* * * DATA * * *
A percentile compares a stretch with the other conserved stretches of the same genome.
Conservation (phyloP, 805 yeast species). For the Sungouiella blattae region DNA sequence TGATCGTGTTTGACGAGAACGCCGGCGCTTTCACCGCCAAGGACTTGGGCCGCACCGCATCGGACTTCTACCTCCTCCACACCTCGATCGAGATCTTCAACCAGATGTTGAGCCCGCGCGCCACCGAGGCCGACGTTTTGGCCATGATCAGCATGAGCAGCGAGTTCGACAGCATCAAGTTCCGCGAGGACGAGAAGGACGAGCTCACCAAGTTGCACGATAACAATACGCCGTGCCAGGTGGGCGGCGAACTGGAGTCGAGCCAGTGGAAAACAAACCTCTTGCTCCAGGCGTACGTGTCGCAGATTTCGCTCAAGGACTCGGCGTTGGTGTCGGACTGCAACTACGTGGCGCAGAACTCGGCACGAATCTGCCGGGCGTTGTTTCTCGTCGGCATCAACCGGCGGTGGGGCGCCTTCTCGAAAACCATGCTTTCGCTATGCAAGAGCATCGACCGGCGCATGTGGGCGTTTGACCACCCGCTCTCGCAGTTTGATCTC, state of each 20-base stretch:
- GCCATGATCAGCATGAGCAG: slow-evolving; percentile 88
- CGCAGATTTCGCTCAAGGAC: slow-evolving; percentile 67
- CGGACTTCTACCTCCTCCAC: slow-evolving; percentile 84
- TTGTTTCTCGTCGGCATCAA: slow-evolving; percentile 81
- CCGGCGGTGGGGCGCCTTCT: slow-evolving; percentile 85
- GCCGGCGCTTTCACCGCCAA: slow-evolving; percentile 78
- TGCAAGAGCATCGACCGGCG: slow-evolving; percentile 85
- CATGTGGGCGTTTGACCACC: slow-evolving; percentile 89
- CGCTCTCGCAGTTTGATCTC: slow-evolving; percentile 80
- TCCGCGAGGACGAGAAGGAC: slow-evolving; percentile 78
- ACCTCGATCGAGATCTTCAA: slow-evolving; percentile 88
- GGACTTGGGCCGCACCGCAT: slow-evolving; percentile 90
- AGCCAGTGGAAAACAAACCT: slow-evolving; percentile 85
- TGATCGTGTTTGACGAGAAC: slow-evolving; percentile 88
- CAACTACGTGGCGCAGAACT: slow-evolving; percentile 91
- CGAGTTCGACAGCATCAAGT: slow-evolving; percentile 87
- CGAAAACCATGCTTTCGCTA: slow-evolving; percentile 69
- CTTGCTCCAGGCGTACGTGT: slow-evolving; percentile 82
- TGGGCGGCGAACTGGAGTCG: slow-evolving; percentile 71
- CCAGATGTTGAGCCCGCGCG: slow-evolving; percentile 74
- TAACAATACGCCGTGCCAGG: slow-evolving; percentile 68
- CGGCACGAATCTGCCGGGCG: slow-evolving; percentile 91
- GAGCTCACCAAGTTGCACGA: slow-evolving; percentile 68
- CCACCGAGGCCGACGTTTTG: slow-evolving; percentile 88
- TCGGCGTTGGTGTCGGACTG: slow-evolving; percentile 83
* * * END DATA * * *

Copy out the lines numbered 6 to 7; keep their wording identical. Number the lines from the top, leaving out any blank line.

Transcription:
- TTGTTTCTCGTCGGCATCAA: slow-evolving; percentile 81
- CCGGCGGTGGGGCGCCTTCT: slow-evolving; percentile 85